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The Role Ethnicity Plays in Who Elementary Students Choose as Friends
ERIC (2010)
  • Bryan Waite, Utah Valley University
  • Elaine Byrd, Utah Valley University
  • Michael Patch, Utah State University
  • Genan Anderson, Utah Valley University
  • Talitha Hudgins, Utah Valley University
  • Julie Nelson, Utah Valley University
  • Susan Simmerman, Utah Valley University
Friendships and their formation are an important part of the educational experience for K-12 students. With the ever increasing ethnic and racial diversity that is filling our schools, it is paramount that we examine how children choose their friends. This study examined whether or not race and ethnicity play a role in how children choose with whom they will spend their time. In order to determine this, a pre and post test was administers to two groups, treatment group and control group, of elementary students to determine with whom they would choose to be friends. The treatment group was given the opportunity to engage in a personal narrative activity where their stories were translated into Spanish and shared with their classmates. Our hypothesis was that children's baseline choice to interact with another child in close proximity would most often be a child of their own ethnicity. Therefore, our second hypothesis was that introducing children to the first language of their classmate in a literacy context that facilitated connections to similarities between their cultures would increase children's choices to interact with another child in close proximity across ethnic lines.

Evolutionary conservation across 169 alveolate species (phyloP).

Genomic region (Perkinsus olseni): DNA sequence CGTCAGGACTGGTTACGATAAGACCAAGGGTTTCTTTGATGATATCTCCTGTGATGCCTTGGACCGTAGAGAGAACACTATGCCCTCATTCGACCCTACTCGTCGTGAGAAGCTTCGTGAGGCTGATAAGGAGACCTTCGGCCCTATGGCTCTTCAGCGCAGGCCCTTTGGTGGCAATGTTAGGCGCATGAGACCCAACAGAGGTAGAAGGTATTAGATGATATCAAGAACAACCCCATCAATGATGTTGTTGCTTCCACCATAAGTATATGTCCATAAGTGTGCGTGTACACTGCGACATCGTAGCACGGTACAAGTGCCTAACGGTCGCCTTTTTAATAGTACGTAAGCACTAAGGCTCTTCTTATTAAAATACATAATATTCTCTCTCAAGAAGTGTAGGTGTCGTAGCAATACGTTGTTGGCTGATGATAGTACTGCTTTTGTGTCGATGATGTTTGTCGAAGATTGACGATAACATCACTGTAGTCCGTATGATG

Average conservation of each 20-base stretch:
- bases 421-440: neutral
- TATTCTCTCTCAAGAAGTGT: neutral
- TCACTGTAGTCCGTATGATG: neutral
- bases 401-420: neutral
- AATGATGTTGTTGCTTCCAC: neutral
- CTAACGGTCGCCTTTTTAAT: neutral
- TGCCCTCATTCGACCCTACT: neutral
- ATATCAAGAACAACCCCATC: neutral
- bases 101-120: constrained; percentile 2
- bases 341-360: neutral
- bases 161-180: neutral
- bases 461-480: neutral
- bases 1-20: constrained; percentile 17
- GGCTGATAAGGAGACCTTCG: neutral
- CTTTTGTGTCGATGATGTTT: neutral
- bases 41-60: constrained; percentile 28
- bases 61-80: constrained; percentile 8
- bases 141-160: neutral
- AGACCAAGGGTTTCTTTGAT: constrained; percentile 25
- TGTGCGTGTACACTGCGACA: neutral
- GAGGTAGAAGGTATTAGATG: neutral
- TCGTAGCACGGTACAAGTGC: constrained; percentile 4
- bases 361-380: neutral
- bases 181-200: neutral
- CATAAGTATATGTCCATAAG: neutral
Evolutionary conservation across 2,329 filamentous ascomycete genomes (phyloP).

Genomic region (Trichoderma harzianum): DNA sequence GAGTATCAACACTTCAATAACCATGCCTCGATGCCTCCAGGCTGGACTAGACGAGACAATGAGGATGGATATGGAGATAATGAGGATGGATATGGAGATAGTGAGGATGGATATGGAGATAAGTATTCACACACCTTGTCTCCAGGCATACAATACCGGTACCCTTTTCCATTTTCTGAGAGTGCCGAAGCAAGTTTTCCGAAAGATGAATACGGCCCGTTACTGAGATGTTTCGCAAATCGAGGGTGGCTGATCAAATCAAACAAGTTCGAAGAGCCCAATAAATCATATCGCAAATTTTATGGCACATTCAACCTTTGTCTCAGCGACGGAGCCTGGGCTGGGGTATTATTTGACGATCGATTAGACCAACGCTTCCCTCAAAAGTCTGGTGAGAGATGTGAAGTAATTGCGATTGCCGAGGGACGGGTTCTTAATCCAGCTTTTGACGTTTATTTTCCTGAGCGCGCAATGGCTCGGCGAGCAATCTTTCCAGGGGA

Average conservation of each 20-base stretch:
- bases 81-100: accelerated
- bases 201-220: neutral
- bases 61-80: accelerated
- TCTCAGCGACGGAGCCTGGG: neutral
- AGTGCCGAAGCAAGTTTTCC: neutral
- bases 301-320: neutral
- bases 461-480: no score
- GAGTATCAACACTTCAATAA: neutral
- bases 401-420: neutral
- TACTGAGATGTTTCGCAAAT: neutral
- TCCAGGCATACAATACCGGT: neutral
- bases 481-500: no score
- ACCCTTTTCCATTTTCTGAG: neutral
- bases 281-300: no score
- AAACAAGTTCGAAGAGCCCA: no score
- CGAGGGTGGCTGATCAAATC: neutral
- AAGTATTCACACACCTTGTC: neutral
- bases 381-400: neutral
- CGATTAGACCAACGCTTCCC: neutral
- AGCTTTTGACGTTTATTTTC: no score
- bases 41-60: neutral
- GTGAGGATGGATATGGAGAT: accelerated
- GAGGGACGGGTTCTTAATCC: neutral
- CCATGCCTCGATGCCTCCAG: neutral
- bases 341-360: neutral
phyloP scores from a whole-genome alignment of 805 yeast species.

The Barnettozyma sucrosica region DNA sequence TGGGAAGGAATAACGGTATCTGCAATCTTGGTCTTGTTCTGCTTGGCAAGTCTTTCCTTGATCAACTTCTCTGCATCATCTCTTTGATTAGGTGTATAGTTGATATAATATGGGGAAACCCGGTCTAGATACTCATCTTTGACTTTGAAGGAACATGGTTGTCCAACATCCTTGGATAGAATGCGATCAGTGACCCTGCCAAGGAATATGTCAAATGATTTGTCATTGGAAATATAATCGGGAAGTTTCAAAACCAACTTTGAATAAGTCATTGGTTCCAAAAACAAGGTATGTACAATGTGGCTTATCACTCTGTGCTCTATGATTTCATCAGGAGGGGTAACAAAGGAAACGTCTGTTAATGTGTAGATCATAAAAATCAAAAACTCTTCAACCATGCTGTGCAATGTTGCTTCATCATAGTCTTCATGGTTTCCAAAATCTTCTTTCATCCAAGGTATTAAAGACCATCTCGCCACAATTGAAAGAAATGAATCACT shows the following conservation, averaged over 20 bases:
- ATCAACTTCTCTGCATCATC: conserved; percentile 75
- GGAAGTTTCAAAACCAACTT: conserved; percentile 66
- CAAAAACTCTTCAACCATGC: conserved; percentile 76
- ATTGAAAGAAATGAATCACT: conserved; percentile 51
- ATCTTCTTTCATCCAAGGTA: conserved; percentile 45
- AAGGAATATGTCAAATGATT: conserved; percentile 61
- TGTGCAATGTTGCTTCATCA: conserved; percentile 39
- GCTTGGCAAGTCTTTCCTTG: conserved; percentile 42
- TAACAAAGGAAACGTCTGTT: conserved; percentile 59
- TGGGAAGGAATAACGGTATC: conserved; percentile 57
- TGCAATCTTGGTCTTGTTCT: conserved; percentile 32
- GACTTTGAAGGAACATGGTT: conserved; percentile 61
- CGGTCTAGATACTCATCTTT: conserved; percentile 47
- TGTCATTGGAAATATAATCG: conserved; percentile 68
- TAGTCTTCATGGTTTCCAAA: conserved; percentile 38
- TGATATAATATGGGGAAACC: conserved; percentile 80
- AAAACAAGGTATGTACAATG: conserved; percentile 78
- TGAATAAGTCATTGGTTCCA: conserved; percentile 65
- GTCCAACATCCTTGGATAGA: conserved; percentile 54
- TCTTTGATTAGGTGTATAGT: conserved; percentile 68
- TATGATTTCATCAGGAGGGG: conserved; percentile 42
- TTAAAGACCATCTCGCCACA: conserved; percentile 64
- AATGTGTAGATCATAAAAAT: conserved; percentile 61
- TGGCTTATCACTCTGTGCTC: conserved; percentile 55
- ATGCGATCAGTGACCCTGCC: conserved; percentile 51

• friends,
  • ethnicity
Publication Date
November 16, 2010
Citation Information
Bryan Waite, Elaine Byrd, Michael Patch, Genan Anderson, et al.. "The Role Ethnicity Plays in Who Elementary Students Choose as Friends" ERIC Iss. ED512825 (2010)
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